Freeholders, tenants and the Pierrepont family
Being the lord of the manor was not necessarily the same thing as being the biggest landowner. As well as the main manor of Laxton, there was a sub-manor based on the hamlet of Laxton Moorhouse. In 1635 the sub-manor was divided between Peter Broughton and Augustine Hinde. There were also 25 people who owned small amounts of land in Laxton. However, in 1635 most inhabitants of Laxton did not own their own land, but were tenants of Sir William Courten, Peter Broughton or Augustine Hinde.
People who owned land were known as freeholders. Sales of land were recorded in title deeds, some of which still survive today as a record of the transaction. Document 6 and Document 7 are examples of title deeds relating to land in Laxton and Moorhouse.
The 'Duke of Kingston' referred to in the second deed was Evelyn Pierrepont, 2nd Duke of Kingston-upon-Hull (1711-1773). He succeeded to the Laxton estate in 1726, at the age of only 15. Until he came of age in 1732, Laxton was administered by trustees. One of the ways in which they thought they could improve the estate was to buy up land from the small freeholders in order to consolidate the Duke's lands. Document 8 is part of an abstract of freehold estates in Laxton owned by people other than the Duke, drawn up in 1732.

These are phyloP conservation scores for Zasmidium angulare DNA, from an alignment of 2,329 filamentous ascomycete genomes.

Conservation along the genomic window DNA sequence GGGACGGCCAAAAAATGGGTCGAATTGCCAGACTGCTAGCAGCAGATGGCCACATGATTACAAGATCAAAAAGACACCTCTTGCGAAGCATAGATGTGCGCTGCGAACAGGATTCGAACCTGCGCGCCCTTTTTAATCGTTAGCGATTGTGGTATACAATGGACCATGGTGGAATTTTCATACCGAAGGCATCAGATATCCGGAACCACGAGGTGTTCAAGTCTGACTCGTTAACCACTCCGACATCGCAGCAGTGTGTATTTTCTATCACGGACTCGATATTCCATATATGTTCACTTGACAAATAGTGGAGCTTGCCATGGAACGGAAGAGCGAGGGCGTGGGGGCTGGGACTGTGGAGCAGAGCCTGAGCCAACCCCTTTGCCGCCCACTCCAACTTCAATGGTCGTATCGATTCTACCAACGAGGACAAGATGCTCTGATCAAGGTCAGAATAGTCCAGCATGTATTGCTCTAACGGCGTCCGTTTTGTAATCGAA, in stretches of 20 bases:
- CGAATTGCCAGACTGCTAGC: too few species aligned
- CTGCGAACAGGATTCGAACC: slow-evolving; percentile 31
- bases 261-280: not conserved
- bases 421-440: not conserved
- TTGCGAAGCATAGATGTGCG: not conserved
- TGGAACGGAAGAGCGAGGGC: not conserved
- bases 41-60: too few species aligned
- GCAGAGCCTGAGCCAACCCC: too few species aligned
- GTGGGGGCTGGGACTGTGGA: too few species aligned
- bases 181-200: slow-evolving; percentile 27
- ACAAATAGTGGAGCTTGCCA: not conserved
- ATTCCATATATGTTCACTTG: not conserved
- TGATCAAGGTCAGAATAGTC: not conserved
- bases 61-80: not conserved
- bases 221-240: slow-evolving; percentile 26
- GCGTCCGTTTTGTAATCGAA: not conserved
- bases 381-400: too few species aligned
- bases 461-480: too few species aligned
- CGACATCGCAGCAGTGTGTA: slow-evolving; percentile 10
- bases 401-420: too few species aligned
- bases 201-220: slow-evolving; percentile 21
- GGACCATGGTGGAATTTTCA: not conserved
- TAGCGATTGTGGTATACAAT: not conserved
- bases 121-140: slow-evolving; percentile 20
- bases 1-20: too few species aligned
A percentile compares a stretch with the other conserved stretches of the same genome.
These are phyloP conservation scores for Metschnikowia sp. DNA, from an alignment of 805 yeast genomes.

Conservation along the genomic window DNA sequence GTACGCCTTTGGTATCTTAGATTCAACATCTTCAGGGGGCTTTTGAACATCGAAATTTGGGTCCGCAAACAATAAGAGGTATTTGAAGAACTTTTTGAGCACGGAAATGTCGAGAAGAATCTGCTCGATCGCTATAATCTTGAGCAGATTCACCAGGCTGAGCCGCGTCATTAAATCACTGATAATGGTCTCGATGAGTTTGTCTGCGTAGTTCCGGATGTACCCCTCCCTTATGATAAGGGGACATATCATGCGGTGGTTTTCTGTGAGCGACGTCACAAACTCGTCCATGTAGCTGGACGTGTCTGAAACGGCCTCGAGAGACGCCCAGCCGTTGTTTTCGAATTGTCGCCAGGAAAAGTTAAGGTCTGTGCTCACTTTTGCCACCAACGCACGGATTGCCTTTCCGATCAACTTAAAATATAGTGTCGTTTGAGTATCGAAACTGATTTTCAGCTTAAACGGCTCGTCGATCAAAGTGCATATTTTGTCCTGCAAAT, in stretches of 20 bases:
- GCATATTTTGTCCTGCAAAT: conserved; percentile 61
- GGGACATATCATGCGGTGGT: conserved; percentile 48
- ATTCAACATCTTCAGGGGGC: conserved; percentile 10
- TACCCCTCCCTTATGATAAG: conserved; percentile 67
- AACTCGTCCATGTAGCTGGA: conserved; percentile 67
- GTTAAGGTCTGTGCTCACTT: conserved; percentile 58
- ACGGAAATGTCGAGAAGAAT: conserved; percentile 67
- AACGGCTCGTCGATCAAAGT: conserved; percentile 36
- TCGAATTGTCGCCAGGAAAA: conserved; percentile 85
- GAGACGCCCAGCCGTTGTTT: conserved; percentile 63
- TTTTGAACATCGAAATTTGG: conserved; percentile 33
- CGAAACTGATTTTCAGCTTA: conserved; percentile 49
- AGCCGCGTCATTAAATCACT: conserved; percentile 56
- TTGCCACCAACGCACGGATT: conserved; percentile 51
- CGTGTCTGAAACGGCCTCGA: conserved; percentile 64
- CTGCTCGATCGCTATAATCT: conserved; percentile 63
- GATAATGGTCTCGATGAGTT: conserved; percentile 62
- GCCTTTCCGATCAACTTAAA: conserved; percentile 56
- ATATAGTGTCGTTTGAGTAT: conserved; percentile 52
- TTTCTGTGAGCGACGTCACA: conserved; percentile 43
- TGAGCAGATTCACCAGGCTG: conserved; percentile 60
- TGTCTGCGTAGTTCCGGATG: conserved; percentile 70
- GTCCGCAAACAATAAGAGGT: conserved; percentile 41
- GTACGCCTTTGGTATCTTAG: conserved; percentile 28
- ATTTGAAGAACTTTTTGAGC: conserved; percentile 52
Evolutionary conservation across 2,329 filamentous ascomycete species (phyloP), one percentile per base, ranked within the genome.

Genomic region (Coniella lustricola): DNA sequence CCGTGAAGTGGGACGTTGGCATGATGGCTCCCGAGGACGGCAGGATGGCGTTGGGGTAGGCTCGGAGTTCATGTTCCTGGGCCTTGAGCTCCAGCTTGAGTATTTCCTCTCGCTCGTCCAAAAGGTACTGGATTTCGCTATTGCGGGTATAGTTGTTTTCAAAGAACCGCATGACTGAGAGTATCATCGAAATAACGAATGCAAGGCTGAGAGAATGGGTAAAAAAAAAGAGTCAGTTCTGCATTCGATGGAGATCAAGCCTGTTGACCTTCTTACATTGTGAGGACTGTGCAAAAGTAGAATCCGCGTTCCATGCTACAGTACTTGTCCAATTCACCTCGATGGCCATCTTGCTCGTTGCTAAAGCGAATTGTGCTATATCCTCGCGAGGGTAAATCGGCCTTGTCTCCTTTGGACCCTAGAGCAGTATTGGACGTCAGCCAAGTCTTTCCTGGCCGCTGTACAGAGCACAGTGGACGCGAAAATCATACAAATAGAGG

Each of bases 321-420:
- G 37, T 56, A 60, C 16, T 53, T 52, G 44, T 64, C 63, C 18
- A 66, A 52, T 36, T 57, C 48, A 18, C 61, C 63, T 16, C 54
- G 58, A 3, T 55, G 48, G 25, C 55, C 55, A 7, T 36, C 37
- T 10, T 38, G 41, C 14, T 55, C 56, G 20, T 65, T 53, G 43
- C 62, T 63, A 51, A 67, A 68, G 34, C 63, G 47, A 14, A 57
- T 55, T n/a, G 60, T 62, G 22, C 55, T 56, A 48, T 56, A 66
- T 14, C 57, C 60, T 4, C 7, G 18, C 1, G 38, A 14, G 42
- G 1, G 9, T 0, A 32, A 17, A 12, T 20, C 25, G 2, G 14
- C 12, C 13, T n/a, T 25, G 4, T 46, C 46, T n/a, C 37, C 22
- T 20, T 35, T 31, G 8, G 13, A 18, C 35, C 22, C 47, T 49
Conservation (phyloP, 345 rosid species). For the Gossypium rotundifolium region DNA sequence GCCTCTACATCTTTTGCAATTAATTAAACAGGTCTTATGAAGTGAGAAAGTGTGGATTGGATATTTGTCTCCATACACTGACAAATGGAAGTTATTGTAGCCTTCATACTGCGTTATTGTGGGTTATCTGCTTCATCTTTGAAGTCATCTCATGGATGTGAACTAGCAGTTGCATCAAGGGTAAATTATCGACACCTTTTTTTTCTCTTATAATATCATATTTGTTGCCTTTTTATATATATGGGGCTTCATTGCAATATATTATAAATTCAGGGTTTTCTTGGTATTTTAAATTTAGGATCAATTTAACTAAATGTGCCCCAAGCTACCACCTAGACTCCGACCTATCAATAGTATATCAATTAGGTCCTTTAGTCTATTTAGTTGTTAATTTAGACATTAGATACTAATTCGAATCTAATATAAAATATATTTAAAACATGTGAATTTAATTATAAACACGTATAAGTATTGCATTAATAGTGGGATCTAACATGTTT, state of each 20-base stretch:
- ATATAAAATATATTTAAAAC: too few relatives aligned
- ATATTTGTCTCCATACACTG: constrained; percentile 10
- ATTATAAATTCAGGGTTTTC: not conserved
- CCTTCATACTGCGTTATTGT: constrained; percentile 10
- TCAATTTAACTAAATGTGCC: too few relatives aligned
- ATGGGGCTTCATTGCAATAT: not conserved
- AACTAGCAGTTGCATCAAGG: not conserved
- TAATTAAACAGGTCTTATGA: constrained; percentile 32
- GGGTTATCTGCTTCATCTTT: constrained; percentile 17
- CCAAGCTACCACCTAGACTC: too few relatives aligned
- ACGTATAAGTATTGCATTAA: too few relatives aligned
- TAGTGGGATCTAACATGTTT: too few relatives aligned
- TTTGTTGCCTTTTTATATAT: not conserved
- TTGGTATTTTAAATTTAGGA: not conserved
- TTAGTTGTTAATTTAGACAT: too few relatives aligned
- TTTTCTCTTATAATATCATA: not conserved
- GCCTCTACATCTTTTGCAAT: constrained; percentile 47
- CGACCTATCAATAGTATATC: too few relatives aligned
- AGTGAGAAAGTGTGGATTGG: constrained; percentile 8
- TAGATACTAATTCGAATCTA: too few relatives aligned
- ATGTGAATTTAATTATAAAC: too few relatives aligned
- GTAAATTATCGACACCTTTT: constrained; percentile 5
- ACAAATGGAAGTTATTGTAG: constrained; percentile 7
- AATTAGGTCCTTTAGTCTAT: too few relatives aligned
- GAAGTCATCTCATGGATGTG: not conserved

In 1736 the 2nd Duke of Kingston owned 64.5 percent of the land in Laxton [Source: Beckett, A History of Laxton, p.99]. He was an absentee landowner, whose main residences were Thoresby Hall and Holme Pierrepont Hall. He took little interest in his estate, and was known for gambling and loose living. He was succeeded on his death in 1773 by his wife Elizabeth Chudleigh, Lady Kingston, who lived abroad. On her death in 1788 his estates passed to his nephew Charles Medows (1737-1816), who assumed the surname Pierrepont. He was made Earl Manvers in 1806. The Pierrepont family continued to own the Manor of Laxton until it was sold by the 6th Earl Manvers in 1951.
A great deal of evidence about Laxton comes from the family's papers, known as the Manvers Collection. The collection includes a number of maps and surveys from the 18th and 19th centuries. Maps and surveys can be used by researchers to plot how the Pierrepont family extended their estate in Laxton, or to track the history of a particular farm or family. Such surveys may not show every plot of land in the village, because they were drawn up by agents of the Pierrepont family to help with the administration of their own estate. Documents 9-15 are examples of these maps and surveys, ranging in date from 1736 to 1862.
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